To address the ongoing environmental and climatological crises of climate change, and how it will alter ecosystems across the globe, will require new and innovative environmental governance strategies. The 21st century has seen a dramatic shift in technology and social norms that have fundamentally changed the way we coordinate and make decisions at individual, organizational, and societal levels. The term “network society” has been applied to this mode of organization. Through networks, people leverage informal relationships to exchange ideas, build rapport, identify common interests, work together, share power, and solve problems of mutual interest. Networked forms of governance emerge when people realize that they (and the organizations they represent) cannot solve a particular problem by acting independently and that their interests may be better served through collaboration, drawing on their diverse capabilities. Yet, academic and managerial ideas vary on the most effective ways to govern through networks and little consensus exists. This presentation explores various theories of governance – network, polycentric, and multi-level – and examines them through empirical evidence collected in a variety of landscapes across North American. Successful adaptation will require an environmental governance of the Anthropocene.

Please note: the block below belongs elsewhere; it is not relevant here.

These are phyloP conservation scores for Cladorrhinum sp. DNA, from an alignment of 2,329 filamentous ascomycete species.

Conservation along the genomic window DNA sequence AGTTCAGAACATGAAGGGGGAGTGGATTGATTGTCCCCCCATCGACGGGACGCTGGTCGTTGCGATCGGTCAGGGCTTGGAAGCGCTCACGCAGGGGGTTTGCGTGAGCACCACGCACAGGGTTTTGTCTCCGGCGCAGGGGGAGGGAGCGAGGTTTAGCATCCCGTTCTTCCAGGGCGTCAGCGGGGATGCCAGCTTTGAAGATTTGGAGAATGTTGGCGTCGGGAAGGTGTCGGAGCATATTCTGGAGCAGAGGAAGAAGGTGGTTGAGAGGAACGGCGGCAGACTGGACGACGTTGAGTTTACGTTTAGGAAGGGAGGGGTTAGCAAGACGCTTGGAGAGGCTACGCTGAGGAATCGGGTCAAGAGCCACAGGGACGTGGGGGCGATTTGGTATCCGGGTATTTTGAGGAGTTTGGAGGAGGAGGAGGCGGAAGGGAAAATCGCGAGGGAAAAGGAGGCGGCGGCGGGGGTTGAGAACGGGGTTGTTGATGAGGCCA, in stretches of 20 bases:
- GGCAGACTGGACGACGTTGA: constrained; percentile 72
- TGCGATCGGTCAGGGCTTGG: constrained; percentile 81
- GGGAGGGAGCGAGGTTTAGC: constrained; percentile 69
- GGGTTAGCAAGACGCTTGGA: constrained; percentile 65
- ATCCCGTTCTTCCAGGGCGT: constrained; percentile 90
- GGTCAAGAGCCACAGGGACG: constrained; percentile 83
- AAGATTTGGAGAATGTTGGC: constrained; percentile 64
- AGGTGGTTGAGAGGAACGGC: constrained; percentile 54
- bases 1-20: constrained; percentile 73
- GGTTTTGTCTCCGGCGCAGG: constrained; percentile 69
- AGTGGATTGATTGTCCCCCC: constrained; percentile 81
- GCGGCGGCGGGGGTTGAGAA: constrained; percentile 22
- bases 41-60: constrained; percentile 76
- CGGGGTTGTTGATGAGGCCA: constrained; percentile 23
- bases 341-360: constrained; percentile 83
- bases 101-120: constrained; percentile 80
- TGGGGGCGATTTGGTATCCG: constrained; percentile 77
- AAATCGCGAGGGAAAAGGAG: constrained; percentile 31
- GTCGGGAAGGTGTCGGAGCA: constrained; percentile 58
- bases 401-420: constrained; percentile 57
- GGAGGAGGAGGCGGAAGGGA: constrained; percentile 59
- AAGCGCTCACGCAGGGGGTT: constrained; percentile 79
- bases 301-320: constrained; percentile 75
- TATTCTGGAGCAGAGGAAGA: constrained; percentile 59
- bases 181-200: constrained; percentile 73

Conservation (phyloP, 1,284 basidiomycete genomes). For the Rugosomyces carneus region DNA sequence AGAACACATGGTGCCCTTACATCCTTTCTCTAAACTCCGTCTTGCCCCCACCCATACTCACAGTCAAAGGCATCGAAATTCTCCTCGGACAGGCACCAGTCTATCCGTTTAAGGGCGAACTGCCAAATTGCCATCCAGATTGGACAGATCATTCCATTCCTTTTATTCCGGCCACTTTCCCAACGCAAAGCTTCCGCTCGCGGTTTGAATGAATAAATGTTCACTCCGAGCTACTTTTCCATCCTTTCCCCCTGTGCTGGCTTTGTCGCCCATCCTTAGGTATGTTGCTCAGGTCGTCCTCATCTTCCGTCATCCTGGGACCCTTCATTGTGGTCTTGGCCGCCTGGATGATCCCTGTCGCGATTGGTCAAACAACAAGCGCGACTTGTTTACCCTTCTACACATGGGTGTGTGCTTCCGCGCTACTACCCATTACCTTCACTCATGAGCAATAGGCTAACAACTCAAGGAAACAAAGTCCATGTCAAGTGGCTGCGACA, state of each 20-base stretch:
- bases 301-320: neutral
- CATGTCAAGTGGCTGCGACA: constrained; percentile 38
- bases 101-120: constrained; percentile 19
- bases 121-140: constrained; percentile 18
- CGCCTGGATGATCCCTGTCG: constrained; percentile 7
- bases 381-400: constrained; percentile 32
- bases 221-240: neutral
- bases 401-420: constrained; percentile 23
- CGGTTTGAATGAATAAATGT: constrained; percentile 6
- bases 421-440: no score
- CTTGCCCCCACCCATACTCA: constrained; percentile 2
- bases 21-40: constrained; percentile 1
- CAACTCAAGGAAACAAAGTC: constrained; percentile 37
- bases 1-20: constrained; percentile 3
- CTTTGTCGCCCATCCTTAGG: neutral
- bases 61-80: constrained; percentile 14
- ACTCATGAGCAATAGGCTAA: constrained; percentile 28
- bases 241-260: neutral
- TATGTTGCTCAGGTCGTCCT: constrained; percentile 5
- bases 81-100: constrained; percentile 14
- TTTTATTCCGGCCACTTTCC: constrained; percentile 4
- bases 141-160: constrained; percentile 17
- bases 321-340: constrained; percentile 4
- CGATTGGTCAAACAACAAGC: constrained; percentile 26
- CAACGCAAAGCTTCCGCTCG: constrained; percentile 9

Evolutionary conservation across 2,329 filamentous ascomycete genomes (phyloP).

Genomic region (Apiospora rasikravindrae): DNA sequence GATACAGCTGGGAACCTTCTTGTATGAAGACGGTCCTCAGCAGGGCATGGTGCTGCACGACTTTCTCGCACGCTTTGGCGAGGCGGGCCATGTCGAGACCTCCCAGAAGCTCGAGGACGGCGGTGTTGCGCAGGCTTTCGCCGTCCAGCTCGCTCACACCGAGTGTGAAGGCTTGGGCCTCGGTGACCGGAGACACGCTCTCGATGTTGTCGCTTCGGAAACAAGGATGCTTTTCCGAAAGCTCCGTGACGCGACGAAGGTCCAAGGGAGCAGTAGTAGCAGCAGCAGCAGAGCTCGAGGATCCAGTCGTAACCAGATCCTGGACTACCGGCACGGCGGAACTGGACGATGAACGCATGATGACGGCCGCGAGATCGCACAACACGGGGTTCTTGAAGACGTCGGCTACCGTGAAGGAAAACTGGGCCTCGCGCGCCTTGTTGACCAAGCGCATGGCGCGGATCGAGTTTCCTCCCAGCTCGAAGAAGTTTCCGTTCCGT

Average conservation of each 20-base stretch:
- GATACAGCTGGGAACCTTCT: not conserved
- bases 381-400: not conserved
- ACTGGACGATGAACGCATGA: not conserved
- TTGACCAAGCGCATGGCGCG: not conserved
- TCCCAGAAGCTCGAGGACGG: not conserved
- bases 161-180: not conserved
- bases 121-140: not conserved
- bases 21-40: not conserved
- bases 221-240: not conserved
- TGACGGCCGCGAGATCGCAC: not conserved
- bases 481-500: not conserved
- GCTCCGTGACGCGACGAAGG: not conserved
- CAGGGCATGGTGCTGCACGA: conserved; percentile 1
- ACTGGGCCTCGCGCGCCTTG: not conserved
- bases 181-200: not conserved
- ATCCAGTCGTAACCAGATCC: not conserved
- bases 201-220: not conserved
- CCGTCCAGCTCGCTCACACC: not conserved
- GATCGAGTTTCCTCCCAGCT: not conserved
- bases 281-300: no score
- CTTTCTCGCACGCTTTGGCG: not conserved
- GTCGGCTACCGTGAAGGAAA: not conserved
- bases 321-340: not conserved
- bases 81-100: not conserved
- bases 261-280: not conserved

Dr. Bixler is a research assistant professor at the LBJ School of Public Affairs at the University of Texas at Austin. Dr. Bixler’s work focuses on collaborative governance and the ways that cross-sector networks influence policy and on-the-ground outcomes. He recently published a book, Forest Conservation in the Anthropocene, that examines the impacts of climate change on America’s forests and policy responses to facilitate adaptation. More generally his research and teaching focuses on the interplay between society and environment. He has published in numerous social science and environmental science journals on topics of land and water management, biodiversity conservation, climate adaptation, residential development, and urban resilience.